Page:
New York Spaces + Nasiri Carpets
Jason Kontos moderated a lively discussion with renowned design panelists Tim Button, Young Huh, Kureck Jones and Nader Nasiri. The discussion, centered around the use of ancient carpet designs in modern spaces, aptly took place in Nasiri Carpets' brand new showroom during the New York Design Center's annual What's New, What's Next event. Below is a small recap of the interesting discourse that took place.
One of the questions first lobbied, had to do with how the design of a home was approached. "It always starts with the architecture of the space," said John Kureck. "We lay it out for living: how the room will be used, the environment outside if there is one, and the lighting. But primarily, we focus on the way people live. The rug is usually the first thing we choose. We start the design process from the ground up. Part of what appealed to us, and brought us to Nasiri in the first place, is that he's brought in these tribal flatweaves. Part of everyone's association with Persian carpets is a pile carpet of incredibly beautiful design. And what he has brought to us are these more rural and tribal pieces that have a sophistication but also a contemporary feel that works very well with modern interiors."
Young Huh also gave an interesting take. "When I saw the topic of ancient carpet designs in modern spaces, my first thought was about Persian rugs. Which is kind of what everything thinks of as a traditional rug, but it is really interesting that ancient design also refers to tribal design. And really a design that spoke to the people. It think that's really important, because ancient is primitive, and primitive comes from prime, or prime number. It is the very first essence of design—something that speaks to all people. And it is sort of what modernism is about right? It's about distilling and going back to the most basic fundamental design principles, and that's what i love about the flatweaves. Understanding that they're not just cool, there really is this history and logic to the very first designs. That really starts to blow you away."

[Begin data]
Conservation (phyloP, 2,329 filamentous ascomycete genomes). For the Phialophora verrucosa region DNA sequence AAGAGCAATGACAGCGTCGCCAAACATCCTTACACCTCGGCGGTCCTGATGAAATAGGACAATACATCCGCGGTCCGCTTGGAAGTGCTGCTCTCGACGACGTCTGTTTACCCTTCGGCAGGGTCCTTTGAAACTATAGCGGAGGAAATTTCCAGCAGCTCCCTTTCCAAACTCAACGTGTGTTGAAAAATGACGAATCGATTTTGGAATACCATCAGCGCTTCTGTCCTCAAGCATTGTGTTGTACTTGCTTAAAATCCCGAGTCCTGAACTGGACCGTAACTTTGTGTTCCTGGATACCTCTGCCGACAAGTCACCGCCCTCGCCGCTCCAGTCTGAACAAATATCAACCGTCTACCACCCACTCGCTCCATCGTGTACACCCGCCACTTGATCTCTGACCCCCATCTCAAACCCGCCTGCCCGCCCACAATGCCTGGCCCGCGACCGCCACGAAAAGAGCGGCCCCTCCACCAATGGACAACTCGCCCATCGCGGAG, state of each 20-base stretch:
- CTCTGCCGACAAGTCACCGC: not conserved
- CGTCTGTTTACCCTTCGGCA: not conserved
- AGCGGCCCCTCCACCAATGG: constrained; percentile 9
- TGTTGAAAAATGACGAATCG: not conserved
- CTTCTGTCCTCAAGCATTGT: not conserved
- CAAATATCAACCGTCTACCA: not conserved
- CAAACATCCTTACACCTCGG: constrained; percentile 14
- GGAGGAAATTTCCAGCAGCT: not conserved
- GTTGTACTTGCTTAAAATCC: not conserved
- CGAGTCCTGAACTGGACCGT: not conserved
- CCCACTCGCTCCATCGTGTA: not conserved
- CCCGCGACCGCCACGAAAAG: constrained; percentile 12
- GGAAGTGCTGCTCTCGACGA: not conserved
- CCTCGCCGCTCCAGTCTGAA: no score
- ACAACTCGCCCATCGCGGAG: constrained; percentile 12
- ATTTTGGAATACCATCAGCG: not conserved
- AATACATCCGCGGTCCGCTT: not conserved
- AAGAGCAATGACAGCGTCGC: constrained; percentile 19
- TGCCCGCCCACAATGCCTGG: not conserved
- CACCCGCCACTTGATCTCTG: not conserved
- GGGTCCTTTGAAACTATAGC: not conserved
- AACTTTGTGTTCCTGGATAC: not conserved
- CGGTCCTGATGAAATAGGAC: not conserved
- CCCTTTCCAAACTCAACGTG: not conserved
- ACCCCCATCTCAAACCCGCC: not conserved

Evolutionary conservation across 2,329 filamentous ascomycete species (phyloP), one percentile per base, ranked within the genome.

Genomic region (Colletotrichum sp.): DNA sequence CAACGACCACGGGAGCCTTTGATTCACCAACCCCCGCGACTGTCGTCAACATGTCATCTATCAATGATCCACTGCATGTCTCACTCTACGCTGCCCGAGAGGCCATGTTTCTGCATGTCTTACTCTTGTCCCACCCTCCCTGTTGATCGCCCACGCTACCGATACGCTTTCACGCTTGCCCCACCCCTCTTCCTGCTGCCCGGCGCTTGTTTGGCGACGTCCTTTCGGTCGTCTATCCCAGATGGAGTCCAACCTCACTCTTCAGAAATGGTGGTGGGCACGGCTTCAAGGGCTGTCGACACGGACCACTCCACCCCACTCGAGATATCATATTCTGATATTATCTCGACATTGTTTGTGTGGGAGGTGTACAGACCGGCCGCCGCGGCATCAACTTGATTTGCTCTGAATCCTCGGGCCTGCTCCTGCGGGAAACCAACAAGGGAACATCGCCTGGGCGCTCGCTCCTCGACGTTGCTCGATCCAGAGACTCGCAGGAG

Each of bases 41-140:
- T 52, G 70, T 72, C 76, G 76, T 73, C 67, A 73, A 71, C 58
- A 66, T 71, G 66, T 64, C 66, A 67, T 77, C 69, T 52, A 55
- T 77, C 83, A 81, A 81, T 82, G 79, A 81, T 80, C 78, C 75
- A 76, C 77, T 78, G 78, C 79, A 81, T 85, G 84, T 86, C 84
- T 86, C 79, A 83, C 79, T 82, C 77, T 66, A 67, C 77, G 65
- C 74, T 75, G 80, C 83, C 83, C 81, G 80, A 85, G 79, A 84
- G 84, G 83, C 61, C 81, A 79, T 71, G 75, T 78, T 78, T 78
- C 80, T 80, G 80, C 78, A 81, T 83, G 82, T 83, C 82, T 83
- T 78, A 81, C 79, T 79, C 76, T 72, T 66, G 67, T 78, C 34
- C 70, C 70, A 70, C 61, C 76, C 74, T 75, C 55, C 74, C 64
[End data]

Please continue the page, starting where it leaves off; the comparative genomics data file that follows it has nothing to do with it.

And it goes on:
Tim Button, who walked us through a few of his projects, explained the notion of how rugs can define or change spaces. "I see the rug as a street a lot of time in interiors. Especially with the flatweaves that tend to be more long and narrow. Of course they can be any length, but I just happen to like the idea of a street," says Tim Button. The designer incorporated a 10-foot-wide by 22-foot-long rug into one of his design projects. And as he says "It was able to join two distinct areas in a room and really create a street. And it's how you walk through the room—it really defined two different spaces. The other idea is to implement a small rug, which defines a smaller area within a large space. I like the fact that rugs really do contain space. And in a very large loft, you can really create several rooms without walls and rugs can define that space."
While there was so much more discussed, one great tip we received: Never use fibershield on a good rug.